The 5.0 release of C# introduced the await keyword which makes it extremely easy to use Task<T> in a non-blocking fashion.  This allows developers to replace either blocking calls to Task.Wait() or complicated combinations of ContinueWith and callbacks with a nice simple, straight forward expression

        Task<int> task = ...;
        int local = await task;
        Use(local);

What most people don’t consider is the implications of this non-blocking support.  At the point the ”await task” expression executes the program can do one of two things.  If task is resolved the await expression will complete and the method will continue executing immediately.  If it’s not then the method will pause and some other part of the program will wake up and start running.  This other code interleaves with with the execution of this method.  This means subtle timing changes in when Task values are resolved can drastically alter the order in which a program executes.

These method interleavings can be the source of many subtle bugs in the program.  They are typically timing related and hence often don’t predictably reproduce and possibly don’t show up at all until the program is executing on a customers machine.  One of the most common bugs I see is when developers mistakenly combine compound assignment with the await keyword

        x += await y;

The C# compiler will rewrite this code into roughly the following [1]

        x = x + await y;

And it executes in the following steps

  1. load x onto the stack
  2. await y
  3. Push result of “await y” onto the stack
  4. Add the stack values
  5. Store into x

In the case where “y” isn’t resolved the execution of this code will stop at step #2.  At which point some other code will begin executing in its place.  If “x” is a local there isn’t much danger here but what if “x” represents a field that is accessible to another part of the program?  And what if that field is modified while this expression is paused at #2?  When this statement resumes it will never re-read the value of “x” and hence any writes to it which occurred during the pause will be erased once the expression completes.  Or in other words, it will quite simply ignore the other write.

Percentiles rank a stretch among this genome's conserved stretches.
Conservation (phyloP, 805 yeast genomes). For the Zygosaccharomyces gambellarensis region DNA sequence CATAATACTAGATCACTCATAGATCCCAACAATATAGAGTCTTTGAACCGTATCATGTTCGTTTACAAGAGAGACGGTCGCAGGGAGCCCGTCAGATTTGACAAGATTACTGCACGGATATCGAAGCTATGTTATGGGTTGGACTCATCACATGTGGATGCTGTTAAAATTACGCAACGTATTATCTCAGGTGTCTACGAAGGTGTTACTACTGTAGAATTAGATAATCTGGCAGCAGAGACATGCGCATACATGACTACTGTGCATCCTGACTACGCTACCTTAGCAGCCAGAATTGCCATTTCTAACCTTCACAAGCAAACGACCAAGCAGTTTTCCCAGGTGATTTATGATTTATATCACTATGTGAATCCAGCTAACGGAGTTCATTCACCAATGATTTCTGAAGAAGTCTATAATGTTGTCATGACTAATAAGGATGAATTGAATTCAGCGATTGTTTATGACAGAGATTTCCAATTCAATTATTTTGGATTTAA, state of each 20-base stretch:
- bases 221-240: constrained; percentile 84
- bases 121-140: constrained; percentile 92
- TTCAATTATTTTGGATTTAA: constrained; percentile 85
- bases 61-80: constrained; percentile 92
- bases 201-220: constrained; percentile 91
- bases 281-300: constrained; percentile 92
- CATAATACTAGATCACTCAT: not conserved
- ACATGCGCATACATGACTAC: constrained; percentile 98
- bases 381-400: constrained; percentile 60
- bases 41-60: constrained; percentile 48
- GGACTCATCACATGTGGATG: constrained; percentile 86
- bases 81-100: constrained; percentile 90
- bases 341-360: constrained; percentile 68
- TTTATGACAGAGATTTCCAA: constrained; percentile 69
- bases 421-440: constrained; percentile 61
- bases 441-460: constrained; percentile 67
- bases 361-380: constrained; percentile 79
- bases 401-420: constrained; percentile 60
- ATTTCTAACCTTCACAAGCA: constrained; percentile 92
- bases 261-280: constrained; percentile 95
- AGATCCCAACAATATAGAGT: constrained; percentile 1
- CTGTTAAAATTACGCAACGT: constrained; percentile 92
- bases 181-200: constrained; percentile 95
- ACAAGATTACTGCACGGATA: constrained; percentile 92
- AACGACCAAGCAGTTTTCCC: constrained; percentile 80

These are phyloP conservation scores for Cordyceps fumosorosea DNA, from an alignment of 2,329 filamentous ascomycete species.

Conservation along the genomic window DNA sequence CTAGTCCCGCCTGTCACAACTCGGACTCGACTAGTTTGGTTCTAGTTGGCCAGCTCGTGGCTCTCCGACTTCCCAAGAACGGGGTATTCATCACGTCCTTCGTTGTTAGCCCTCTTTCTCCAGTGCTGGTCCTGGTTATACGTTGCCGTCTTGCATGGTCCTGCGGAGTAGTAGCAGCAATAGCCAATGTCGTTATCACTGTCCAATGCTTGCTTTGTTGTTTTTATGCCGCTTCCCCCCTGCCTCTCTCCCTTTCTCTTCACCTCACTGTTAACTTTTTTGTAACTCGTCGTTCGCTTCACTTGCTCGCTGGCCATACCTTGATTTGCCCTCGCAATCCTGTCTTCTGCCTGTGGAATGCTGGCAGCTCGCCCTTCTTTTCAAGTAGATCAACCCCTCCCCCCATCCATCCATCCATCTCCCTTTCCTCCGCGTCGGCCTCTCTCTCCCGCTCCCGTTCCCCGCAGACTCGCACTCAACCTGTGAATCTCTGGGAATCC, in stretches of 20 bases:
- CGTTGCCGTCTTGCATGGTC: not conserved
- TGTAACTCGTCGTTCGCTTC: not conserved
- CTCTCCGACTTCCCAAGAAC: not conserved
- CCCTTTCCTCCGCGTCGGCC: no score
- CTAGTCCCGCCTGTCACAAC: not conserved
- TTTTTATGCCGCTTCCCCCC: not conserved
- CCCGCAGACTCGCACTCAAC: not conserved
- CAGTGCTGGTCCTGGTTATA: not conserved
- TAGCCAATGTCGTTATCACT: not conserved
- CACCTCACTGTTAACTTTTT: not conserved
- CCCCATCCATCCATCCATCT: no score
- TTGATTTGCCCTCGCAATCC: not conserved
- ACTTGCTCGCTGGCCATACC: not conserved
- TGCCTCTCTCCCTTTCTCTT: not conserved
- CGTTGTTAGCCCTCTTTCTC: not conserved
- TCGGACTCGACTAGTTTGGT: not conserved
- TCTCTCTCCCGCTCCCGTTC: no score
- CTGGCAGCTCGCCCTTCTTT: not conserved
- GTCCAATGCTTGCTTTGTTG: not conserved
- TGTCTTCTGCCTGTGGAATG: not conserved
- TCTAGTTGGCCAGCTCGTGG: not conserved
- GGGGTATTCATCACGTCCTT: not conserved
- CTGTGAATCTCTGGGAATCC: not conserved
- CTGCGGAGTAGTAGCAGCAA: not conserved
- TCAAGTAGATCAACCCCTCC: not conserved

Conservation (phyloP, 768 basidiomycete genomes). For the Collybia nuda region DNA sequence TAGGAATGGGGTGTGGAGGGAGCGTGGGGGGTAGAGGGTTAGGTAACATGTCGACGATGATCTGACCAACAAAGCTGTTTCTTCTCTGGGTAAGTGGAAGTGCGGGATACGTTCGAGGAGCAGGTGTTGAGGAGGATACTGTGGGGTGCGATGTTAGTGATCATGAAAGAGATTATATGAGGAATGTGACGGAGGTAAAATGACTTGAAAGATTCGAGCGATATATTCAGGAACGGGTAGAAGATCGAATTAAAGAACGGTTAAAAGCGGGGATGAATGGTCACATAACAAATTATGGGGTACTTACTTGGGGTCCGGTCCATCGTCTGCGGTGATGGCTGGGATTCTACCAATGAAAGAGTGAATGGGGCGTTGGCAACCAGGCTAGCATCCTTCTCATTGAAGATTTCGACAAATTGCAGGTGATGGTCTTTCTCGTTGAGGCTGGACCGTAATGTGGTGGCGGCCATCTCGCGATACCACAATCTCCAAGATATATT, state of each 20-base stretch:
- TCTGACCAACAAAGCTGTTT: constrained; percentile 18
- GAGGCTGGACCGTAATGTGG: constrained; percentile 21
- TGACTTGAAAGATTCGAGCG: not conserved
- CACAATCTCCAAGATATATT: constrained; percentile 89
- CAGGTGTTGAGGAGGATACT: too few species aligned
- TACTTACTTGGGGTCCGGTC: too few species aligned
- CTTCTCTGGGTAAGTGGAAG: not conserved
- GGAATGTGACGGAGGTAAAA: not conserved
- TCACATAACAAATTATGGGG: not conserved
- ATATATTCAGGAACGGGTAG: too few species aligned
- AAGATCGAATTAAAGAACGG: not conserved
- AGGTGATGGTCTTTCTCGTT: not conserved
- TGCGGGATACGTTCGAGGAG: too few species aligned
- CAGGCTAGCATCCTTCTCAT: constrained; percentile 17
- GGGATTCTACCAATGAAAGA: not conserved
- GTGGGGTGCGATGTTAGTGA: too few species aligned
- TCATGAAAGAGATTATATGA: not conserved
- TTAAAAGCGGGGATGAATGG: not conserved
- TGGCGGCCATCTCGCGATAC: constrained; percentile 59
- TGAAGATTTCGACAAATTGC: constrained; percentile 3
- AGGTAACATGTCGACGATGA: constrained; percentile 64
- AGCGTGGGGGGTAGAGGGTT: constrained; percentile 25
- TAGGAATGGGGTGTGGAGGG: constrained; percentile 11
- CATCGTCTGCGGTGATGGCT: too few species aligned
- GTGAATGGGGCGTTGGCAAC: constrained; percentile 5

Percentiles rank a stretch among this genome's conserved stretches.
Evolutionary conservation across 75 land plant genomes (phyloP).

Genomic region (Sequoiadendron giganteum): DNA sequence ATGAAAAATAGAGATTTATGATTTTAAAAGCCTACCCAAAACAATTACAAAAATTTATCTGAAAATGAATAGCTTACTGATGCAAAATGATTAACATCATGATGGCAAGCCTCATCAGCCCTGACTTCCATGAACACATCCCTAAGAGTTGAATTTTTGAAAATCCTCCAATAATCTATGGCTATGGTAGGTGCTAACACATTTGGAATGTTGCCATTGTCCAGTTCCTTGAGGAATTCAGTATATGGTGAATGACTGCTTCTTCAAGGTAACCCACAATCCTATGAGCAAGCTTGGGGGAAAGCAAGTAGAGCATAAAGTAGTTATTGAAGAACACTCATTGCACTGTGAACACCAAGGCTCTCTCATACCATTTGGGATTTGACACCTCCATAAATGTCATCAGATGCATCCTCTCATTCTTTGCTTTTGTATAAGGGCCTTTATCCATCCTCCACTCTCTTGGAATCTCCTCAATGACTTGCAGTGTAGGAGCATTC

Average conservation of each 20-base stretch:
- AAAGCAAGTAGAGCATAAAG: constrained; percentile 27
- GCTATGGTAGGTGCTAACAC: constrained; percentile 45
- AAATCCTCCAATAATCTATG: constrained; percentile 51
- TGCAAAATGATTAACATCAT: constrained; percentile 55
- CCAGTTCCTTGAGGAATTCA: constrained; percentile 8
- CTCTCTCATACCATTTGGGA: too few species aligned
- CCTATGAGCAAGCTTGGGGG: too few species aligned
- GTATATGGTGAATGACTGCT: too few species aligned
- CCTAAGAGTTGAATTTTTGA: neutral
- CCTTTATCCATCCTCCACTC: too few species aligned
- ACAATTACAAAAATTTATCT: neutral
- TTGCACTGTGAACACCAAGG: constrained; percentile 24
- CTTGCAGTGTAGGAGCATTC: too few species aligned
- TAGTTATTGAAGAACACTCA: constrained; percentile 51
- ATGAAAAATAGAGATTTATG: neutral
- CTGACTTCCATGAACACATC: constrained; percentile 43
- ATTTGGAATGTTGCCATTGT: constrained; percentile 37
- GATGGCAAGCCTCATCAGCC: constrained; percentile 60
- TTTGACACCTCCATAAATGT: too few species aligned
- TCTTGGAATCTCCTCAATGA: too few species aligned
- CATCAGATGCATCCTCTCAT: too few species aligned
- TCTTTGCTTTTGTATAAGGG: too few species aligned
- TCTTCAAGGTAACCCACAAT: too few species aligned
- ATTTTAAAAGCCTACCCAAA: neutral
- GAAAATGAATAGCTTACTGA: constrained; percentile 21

I most frequently see this problem with accumulator scenarios.  A collection of tasks are spun up and the results are tallied up as they complete

    class Accumulator
    {
        private int m_sum;

        public int Sum
        {
            get { return m_sum; }
        }

        public async Task Add(Task<int> value)
        {
            m_sum += await value;
        }
    }

This code is fundamentally incorrect because it invites this very problem.  Consider the following scenario

  1. Call to Add is made with an unresolved Task.  Add pauses on the task having already read m_sum onto the stack
  2. Call to Add is made with a resolved Task with a value of 4.  Add completes and m_sum is now 4
  3. Task from step 1 resolves with a value of 2.  The value on the stack for m_sum is still 0 so m_sum is written out as 2 instead of 6

 

The way to avoid this problem is to simply not mix await and the compound operator.  Instead store the await value into a temp and then do the assignment without the risk of interleavings.

 

        public async Task Add(Task<int> value)
        {
            var temp = await value;
            m_sum += temp;
        }

 

Here is a sample which will demonstrate the bug in a deterministic fashion. 

        var accumulator = new Accumulator();
        var taskCompletionSource1 = new TaskCompletionSource<int>();
        var taskCompletionSource2 = new TaskCompletionSource<int>();

        var task1 = accumulator.Add(taskCompletionSource1.Task);
        var task2 = accumulator.Add(taskCompletionSource2.Task);
        taskCompletionSource2.SetResult(3);
        taskCompletionSource1.SetResult(2);

        await task1;
        await task2;

        Console.WriteLine(accumulator.Sum);

This code will print out 2 instead of the expected 5

[1] I use “roughly” here because it the compiler actually does a more complicated rewrite.  It ensures that the side effects of “x” happen exactly once during the execution of this method.  For locals though this is roughly the code that is generated and serves fine for this example